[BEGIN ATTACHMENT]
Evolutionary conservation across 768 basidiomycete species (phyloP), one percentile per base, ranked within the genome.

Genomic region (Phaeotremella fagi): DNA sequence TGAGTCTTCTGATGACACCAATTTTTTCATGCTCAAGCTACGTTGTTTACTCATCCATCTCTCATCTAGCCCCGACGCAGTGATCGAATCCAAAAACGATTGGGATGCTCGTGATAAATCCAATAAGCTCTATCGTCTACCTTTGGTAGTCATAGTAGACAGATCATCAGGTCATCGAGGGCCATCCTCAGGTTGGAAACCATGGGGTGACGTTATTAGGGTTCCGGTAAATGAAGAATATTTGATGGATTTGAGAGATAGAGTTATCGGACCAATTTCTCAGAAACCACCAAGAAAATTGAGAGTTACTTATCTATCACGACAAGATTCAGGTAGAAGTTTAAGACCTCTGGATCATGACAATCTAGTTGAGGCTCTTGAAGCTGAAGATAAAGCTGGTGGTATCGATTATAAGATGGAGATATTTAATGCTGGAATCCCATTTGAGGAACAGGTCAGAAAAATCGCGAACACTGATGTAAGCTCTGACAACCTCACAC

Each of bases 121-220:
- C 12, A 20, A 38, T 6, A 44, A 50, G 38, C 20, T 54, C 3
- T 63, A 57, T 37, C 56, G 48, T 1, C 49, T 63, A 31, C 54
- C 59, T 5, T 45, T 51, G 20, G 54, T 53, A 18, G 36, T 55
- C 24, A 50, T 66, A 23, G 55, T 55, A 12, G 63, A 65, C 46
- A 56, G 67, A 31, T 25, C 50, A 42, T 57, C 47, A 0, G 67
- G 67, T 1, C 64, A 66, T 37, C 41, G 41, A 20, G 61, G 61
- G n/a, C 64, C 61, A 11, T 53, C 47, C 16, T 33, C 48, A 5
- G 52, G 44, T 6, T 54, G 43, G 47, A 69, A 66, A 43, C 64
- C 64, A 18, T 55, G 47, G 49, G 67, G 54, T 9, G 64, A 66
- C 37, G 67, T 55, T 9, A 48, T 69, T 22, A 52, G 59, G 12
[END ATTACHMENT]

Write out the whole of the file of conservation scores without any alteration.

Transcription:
Evolutionary conservation across 768 basidiomycete species (phyloP), one percentile per base, ranked within the genome.

Genomic region (Phaeotremella fagi): DNA sequence TGAGTCTTCTGATGACACCAATTTTTTCATGCTCAAGCTACGTTGTTTACTCATCCATCTCTCATCTAGCCCCGACGCAGTGATCGAATCCAAAAACGATTGGGATGCTCGTGATAAATCCAATAAGCTCTATCGTCTACCTTTGGTAGTCATAGTAGACAGATCATCAGGTCATCGAGGGCCATCCTCAGGTTGGAAACCATGGGGTGACGTTATTAGGGTTCCGGTAAATGAAGAATATTTGATGGATTTGAGAGATAGAGTTATCGGACCAATTTCTCAGAAACCACCAAGAAAATTGAGAGTTACTTATCTATCACGACAAGATTCAGGTAGAAGTTTAAGACCTCTGGATCATGACAATCTAGTTGAGGCTCTTGAAGCTGAAGATAAAGCTGGTGGTATCGATTATAAGATGGAGATATTTAATGCTGGAATCCCATTTGAGGAACAGGTCAGAAAAATCGCGAACACTGATGTAAGCTCTGACAACCTCACAC

Each of bases 121-220:
- C 12, A 20, A 38, T 6, A 44, A 50, G 38, C 20, T 54, C 3
- T 63, A 57, T 37, C 56, G 48, T 1, C 49, T 63, A 31, C 54
- C 59, T 5, T 45, T 51, G 20, G 54, T 53, A 18, G 36, T 55
- C 24, A 50, T 66, A 23, G 55, T 55, A 12, G 63, A 65, C 46
- A 56, G 67, A 31, T 25, C 50, A 42, T 57, C 47, A 0, G 67
- G 67, T 1, C 64, A 66, T 37, C 41, G 41, A 20, G 61, G 61
- G n/a, C 64, C 61, A 11, T 53, C 47, C 16, T 33, C 48, A 5
- G 52, G 44, T 6, T 54, G 43, G 47, A 69, A 66, A 43, C 64
- C 64, A 18, T 55, G 47, G 49, G 67, G 54, T 9, G 64, A 66
- C 37, G 67, T 55, T 9, A 48, T 69, T 22, A 52, G 59, G 12